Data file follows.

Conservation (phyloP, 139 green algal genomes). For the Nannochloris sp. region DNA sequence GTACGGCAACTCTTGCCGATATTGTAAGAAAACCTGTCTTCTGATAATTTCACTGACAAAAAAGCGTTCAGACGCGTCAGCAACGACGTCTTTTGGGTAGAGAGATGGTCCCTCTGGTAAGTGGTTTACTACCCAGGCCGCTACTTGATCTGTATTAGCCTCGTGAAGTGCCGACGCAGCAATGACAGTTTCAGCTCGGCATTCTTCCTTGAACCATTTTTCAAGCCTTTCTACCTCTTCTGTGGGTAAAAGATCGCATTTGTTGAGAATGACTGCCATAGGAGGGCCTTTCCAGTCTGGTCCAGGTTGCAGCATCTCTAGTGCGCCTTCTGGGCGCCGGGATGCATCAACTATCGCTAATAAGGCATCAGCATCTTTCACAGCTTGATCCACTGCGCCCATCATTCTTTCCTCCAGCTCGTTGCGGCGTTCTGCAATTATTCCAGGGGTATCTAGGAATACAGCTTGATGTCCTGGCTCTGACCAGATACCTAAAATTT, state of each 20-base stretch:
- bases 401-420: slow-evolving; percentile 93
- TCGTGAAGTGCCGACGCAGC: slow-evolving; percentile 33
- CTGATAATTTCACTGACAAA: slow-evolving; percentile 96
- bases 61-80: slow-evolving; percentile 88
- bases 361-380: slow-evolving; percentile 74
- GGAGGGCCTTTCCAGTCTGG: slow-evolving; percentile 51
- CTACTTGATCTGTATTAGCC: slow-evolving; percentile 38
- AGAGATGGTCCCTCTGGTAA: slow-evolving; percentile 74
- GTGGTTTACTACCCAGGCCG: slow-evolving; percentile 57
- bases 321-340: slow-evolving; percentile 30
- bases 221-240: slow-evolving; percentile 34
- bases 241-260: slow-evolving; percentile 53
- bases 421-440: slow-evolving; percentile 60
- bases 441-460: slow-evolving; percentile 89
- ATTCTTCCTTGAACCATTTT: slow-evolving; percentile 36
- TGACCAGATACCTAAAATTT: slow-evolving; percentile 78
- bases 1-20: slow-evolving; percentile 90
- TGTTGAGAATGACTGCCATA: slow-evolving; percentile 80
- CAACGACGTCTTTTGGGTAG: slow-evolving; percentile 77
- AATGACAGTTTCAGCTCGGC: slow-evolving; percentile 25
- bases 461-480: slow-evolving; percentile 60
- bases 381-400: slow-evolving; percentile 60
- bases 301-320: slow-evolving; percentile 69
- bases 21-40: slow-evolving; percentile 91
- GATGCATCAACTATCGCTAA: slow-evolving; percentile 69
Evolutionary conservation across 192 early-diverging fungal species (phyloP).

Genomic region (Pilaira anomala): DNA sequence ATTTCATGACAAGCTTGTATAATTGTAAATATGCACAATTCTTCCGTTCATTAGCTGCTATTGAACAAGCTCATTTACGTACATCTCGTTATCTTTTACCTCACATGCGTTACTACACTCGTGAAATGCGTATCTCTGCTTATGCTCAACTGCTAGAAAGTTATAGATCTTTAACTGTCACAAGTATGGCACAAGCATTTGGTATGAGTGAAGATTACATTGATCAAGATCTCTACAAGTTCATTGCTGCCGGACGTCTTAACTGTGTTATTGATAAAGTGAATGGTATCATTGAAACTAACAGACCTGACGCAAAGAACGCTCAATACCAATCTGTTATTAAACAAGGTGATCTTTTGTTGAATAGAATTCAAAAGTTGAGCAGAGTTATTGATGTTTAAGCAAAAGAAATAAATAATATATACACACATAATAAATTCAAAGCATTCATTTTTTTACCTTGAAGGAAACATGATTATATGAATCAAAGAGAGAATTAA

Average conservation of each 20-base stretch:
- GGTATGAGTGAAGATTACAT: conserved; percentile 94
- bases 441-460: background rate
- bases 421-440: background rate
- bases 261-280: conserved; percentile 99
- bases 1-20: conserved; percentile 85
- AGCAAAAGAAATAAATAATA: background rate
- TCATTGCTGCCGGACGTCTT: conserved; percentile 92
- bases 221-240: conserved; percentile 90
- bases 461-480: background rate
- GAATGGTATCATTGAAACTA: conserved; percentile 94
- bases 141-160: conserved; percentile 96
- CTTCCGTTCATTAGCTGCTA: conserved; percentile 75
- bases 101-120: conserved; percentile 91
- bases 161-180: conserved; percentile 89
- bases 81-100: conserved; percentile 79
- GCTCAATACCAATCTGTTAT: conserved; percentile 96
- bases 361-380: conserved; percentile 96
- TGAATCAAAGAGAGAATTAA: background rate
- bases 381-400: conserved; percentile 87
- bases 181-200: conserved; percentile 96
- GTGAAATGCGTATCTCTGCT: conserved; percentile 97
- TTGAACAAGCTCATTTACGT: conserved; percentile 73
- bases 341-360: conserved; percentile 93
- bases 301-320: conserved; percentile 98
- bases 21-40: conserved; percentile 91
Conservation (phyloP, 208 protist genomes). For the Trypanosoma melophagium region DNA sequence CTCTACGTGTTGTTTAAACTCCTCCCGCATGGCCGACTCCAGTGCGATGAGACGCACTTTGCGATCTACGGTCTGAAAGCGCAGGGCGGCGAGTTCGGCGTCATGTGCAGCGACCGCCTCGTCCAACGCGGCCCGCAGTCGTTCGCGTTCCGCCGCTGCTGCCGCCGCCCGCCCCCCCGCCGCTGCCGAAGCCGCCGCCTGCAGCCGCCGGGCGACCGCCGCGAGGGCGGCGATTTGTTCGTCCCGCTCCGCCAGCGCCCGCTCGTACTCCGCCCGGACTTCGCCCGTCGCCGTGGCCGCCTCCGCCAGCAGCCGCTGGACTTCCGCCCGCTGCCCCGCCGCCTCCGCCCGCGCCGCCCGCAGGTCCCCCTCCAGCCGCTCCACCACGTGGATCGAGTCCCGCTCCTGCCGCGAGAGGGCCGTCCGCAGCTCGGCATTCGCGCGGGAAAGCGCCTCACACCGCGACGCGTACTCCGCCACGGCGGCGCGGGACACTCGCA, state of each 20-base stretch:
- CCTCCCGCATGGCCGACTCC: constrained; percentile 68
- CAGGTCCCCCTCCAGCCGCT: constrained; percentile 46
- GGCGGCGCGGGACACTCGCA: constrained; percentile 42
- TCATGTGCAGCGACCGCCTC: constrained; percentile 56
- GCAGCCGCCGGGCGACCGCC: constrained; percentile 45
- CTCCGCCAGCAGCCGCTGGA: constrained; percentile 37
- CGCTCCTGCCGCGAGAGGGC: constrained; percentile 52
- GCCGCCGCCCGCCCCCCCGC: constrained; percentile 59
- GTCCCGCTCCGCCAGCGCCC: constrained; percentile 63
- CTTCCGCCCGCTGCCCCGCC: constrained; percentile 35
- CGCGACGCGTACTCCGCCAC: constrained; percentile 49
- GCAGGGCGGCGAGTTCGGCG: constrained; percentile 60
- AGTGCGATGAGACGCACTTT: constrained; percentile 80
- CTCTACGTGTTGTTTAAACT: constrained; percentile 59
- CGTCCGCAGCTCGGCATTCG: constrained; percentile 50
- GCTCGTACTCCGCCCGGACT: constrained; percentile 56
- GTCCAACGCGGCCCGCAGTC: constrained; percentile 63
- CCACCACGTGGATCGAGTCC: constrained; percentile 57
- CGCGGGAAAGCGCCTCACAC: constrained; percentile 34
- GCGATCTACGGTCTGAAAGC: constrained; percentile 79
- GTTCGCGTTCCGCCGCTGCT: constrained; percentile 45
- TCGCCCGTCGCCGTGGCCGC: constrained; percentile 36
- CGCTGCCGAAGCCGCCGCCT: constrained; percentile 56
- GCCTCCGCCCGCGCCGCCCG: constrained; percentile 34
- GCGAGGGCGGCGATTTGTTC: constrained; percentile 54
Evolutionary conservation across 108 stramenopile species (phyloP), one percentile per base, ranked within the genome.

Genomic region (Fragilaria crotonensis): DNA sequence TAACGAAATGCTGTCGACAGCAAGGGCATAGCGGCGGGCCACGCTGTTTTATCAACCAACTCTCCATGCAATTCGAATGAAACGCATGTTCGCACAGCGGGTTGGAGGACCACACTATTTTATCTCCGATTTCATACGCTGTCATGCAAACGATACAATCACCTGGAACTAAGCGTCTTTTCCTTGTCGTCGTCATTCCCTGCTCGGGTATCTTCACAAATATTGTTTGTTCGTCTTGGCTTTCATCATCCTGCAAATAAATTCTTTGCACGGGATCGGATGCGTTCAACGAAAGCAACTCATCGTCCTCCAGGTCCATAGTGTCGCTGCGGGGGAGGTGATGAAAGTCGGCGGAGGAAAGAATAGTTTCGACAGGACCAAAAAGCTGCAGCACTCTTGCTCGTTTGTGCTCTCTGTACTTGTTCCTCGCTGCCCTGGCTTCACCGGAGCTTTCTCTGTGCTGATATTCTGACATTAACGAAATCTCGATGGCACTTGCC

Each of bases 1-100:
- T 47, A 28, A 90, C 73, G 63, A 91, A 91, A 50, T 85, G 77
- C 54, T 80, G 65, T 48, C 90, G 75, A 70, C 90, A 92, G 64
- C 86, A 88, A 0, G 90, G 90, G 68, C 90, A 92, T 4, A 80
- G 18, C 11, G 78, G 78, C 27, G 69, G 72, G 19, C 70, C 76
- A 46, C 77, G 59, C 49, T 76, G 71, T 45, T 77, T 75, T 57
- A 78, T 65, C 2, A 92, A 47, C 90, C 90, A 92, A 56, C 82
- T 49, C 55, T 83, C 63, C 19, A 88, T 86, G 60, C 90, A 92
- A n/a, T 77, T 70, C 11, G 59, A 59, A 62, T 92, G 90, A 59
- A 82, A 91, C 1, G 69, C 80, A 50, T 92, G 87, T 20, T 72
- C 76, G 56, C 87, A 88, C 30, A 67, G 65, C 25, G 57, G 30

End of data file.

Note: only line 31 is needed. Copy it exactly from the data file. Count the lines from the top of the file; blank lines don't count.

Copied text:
- bases 441-460: background rate